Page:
By Lindsey Derrick Dalton Public Schools contributor
For Dalton Public Schools, National School Lunch Week (Oct. 15-19) is a time to recognize the outstanding service and food quality provided to students and employees by the dedicated school nutrition staff.
DPS is going into its seventh year under a new meal plan that offers a variety of healthier foods. School Nutrition Director Amy Weaver-Akins said she has seen no problem with children accepting the new lower fat options in the lunchroom.
“They’ve accepted foods like sweet potatoes and beans,” she said. “They’re used to eating fast-food at home, so what we’re serving is comfort food to them.”
The new plan is very different from school lunches of the past — there are many more fresh fruit and vegetable options, starchy foods have been limited (potatoes are only served once per week), there are more whole grains, less fatty foods, milk with less fat, and there are no desserts to be found. The options for dessert are now fruit, juice bars and yogurt.
Out of the five food groups, students must put three of them on their plate, and one of those choices has to be a half-cup serving size of either a fruit or vegetable.
Park Creek lunchroom manager Teresa Thomas said she likes that the students have so many options to choose from. “It’s healthier and there’s more variety,” she said. “We rotate choices every four weeks so they don’t have the same choices. It makes our day when they tell us ‘thank you’ for their lunch.”
While Weaver-Akins is happy the meal plan now is much healthier, she said the government-suggested calorie limit might hinder the older students. “The serving size is not enough sometimes, especially for high school boys and those who do things after school,” she said.
With an enrollment of around 7,500 kids, 6,206 lunches are served per day, as are 3,559 breakfast plates.
Weaver-Akins makes sure these students are getting adequate food — she will get lunch from random schools around the system and taste the food and critique it. If it needs improving, she lets them know, but she also lets the school know when the food is very good.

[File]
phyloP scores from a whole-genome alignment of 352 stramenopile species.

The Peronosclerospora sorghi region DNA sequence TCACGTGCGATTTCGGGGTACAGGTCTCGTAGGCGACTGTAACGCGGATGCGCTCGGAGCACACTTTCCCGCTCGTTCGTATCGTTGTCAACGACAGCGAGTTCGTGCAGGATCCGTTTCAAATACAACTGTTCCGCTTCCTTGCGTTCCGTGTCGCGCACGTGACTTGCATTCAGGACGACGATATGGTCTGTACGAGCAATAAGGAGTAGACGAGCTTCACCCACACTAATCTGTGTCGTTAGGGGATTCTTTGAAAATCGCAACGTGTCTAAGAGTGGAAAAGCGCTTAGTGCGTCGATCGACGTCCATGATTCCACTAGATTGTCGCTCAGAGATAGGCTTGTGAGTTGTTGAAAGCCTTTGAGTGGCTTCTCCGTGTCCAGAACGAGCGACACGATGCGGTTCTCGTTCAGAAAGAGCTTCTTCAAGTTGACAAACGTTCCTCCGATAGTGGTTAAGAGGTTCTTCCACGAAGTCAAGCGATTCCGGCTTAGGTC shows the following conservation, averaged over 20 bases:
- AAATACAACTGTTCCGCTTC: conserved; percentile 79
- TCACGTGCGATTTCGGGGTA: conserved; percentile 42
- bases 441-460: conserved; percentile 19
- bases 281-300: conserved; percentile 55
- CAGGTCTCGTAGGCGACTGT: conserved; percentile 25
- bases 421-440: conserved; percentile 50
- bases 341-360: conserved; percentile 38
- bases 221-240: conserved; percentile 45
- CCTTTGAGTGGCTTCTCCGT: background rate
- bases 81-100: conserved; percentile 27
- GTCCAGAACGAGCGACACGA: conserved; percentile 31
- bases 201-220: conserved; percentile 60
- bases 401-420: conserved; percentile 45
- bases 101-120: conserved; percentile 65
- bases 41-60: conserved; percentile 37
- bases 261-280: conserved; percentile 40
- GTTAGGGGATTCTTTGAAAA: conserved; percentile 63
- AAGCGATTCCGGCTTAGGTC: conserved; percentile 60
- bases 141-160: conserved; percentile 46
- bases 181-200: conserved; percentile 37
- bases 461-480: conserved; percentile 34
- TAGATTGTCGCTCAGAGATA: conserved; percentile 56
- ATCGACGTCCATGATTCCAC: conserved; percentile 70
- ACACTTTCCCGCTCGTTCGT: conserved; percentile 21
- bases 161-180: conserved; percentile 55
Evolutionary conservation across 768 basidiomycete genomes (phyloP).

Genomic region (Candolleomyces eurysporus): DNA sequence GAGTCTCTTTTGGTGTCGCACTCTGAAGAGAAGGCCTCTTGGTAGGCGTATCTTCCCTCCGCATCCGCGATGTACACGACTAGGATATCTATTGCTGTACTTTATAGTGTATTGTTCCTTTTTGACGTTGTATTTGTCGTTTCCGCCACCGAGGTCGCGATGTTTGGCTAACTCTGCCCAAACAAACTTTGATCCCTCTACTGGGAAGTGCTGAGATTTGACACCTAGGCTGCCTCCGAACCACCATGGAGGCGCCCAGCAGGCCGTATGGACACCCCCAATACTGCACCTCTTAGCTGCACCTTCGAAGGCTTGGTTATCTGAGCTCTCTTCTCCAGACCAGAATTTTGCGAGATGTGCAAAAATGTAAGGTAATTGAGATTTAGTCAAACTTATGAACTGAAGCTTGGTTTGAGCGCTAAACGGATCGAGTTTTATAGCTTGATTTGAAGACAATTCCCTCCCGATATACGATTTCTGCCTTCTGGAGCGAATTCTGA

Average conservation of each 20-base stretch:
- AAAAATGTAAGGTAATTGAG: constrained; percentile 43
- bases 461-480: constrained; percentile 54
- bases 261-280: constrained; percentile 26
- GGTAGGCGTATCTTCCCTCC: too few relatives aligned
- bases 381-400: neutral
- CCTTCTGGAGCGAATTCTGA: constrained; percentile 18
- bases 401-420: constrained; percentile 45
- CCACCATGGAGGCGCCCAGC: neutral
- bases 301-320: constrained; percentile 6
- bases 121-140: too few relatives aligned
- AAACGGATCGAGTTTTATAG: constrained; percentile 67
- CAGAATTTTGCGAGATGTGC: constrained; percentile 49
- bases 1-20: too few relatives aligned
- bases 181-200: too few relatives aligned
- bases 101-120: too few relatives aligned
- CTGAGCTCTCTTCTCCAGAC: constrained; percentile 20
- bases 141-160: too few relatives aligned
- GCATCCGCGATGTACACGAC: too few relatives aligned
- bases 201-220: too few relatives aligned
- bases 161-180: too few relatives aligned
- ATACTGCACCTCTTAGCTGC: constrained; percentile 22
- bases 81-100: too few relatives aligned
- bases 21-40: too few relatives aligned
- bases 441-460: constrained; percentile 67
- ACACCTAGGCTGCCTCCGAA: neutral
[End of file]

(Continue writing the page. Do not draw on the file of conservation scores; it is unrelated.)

All the DPS schools follow the same recipe, and some are submitted by managers and employees. All managers go through training to make their food the best it can be. Head chefs even come in to show employees how to best cook certain foods. “It’s a balancing act of pleasing the child, the parents and teachers, and the government,” Weaver-Akins said of the meals.
Nutrition Education Coordinator Jodi Brown is head of a program called the Fresh Fruit and Veggie Program. It is offered to schools with the highest percentages of students that qualify for free or reduced lunch. In DPS, Park Creek, City Park, Roan and Blue Ridge all take part in the program — every child in the school receives either a fresh fruit or vegetable snack during their day. “It helps them get exposed fruits and vegetables and learn about them,” Brown said. “Kids used to bring honeybuns as snacks, but this really promotes healthier eating.”
Along with the healthy snack, kids will learn about the food they are eating. They may learn how the food got its name or where it grows.
“Every day is a surprise,” Brown said of the snack selection. So far most foods have been a hit (like apples from nearby Ellijay and options from local Whitco Produce), but some are a little too odd (beets were unpopular with the students.) All of the fruits and veggies given as snacks must be completely fresh — steamed vegetables are OK, but there can be no fried or canned or frozen options.
During the summer, there is a Summer Nutrition Program. Stations are set up around the city that give a free lunch to any child under 18. “It doesn’t matter who, what color skin they have, how rich or poor they are, they are given a free lunch,” Weaver-Akins said.
For every meal served, the school system is reimbursed. Each meal served in DPS costs around $2 to make. A reduced priced lunch costs students 40 cents, but Weaver-Akins gets $2.48 back from the government for that one meal. DPS receives about $400,000 in lunch reimbursement a month from the government — that’s enough to pay costs such as salaries, equipment and food prices and keep the school nutrition program self-supporting.
This month, Weaver-Akins went to Macon to receive an award from the U.S. Department of Agriculture for Georgia’s Best Practices. DPS was recognized for its wellness incentive program. The program helps the 80 system lunchroom workers stay active and live a healthier life. There are nutrition lessons and information on health such as dental care. There are also activities to get them moving and staying in shape such as Zumba classes.
“When I got here it was just food service,” Weaver-Akins said. “We just put what we had on the plate. If they eat it fine, and if not, that’s OK, too. Now it’s a complete flip flop.”
“It is truly a nutrition program now,” Brown said. “This job has opened my eyes to how important it is to take care of ourselves, and to teach our students the importance of diet and exercise.”